'The Roman Bath', School of Rome (circa 1960s)
'The Roman Bath', pencil on art paper (circa 1960s), School of Rome. Three broad-shouldered men make their way through the sultry corridors of the Hammam in 1960s Rome. One wears his bath towel like a superhero's cape, the others, more modest in their (lack of) attire. The natural, artistic talent of the artist shines through in the superb execution of drawings.
Historically, Roman public baths incorporated a wide array of facilities and baths became common in even the smaller towns of the Roman world, where they were often located near the forum. It was in the large cities that these complexes (balnea or thermae) took on monumental proportions with vast colonnades and wide-spanning arches and domes. Baths were built using millions of fireproof terracotta bricks and the finished buildings were usually sumptuous affairs with fine mosaic floors, marble-covered walls, and decorative statues. Generally opening around lunchtime and open until dusk, baths were accessible to all, both rich and poor. Today they are more commonly referred to as Turkish baths or Hammams and offer separate visiting periods for men and women.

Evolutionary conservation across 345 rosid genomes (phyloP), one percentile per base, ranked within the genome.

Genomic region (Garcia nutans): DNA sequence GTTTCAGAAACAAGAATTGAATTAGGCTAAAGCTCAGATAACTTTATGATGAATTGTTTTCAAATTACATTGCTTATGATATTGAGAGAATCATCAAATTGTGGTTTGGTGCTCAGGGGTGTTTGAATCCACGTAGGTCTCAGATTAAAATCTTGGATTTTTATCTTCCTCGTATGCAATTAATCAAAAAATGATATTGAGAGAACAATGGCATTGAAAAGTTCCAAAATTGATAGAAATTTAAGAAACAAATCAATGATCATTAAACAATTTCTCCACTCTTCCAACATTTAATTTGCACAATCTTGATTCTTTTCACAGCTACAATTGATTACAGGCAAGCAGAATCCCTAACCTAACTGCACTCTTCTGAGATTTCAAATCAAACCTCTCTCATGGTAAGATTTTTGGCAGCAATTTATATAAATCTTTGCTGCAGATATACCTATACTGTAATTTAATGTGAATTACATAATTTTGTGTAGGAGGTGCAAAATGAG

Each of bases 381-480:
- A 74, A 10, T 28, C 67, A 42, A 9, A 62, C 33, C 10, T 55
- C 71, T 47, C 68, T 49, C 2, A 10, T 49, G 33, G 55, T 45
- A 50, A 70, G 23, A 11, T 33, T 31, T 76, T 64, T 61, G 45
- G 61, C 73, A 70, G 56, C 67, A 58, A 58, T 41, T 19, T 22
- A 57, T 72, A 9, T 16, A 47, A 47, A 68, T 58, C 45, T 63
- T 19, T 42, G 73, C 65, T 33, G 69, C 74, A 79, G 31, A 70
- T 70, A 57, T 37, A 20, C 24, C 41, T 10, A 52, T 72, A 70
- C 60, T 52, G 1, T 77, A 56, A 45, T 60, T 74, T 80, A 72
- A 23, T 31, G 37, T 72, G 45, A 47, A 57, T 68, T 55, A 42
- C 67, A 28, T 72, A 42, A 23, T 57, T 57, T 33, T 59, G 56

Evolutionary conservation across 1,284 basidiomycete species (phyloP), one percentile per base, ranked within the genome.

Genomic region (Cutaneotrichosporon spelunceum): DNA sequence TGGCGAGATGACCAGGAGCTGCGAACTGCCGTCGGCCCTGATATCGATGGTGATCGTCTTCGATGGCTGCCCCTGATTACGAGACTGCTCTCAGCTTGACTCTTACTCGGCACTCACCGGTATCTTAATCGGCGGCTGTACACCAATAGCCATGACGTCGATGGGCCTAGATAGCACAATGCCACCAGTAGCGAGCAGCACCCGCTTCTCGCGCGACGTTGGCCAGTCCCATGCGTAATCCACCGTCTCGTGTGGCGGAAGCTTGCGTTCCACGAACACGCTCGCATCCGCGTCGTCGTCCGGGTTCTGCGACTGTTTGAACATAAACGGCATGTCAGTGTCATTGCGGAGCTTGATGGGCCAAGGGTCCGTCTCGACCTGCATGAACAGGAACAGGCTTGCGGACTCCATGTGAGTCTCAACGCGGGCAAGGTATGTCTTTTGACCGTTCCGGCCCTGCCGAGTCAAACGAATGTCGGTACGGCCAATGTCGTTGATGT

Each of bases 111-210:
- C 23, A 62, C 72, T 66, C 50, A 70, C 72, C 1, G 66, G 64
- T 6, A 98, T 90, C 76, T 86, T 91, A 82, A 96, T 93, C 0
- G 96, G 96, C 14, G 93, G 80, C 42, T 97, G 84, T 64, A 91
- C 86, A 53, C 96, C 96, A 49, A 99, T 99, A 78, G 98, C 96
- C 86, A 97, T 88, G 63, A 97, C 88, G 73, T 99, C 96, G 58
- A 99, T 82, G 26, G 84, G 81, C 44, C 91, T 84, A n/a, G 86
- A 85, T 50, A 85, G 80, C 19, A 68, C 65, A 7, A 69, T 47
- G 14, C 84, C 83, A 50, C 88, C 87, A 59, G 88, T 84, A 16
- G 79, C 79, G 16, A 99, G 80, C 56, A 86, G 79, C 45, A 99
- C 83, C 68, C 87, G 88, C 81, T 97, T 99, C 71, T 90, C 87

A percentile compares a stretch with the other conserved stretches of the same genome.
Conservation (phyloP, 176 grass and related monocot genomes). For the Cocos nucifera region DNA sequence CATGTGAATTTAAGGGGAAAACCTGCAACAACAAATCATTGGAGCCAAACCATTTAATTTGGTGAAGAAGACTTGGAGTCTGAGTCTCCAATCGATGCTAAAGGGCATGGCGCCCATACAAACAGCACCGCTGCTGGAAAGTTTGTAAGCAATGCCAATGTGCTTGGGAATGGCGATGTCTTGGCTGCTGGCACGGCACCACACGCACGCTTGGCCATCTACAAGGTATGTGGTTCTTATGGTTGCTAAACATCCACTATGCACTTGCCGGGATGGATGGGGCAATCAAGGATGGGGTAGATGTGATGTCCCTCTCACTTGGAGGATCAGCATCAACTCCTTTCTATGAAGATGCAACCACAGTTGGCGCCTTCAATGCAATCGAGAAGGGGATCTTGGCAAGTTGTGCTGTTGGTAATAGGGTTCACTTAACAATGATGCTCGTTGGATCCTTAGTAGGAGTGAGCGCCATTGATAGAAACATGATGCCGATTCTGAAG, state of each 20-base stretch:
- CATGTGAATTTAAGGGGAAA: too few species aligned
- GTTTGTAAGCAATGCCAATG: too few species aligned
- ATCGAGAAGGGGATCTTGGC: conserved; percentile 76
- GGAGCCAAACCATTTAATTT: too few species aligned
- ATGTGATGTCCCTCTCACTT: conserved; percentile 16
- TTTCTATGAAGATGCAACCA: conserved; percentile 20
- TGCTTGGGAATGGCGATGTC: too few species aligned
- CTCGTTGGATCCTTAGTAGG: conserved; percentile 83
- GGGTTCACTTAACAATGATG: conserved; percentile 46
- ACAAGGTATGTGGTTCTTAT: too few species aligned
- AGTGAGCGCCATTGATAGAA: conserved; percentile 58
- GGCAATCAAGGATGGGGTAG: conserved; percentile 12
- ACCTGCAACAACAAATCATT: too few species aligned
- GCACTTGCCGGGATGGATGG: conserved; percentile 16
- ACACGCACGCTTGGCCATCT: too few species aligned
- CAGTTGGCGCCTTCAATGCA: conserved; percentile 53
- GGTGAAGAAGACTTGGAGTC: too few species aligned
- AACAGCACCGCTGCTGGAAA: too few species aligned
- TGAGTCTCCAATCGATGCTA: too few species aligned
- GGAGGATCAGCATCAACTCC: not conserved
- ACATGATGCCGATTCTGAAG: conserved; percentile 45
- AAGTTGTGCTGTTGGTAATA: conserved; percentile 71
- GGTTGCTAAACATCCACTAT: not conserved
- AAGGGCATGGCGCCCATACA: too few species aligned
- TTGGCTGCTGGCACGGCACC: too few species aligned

This wonderfully executed depiction was acquired in Tuscany and reframed and glazed in London, UK. It is in fair vintage condition commensurate with age. It is unsigned from the Roman School of artists. Upon request a video of the artwork will be provided.
Dimensions with frame:
H 48.5 cm / 19.1"
W 38.0 cm / 15.0"
Dimensions without frame:
H 34.0 cm / 13.4"
W 24.0 cm / 9.4"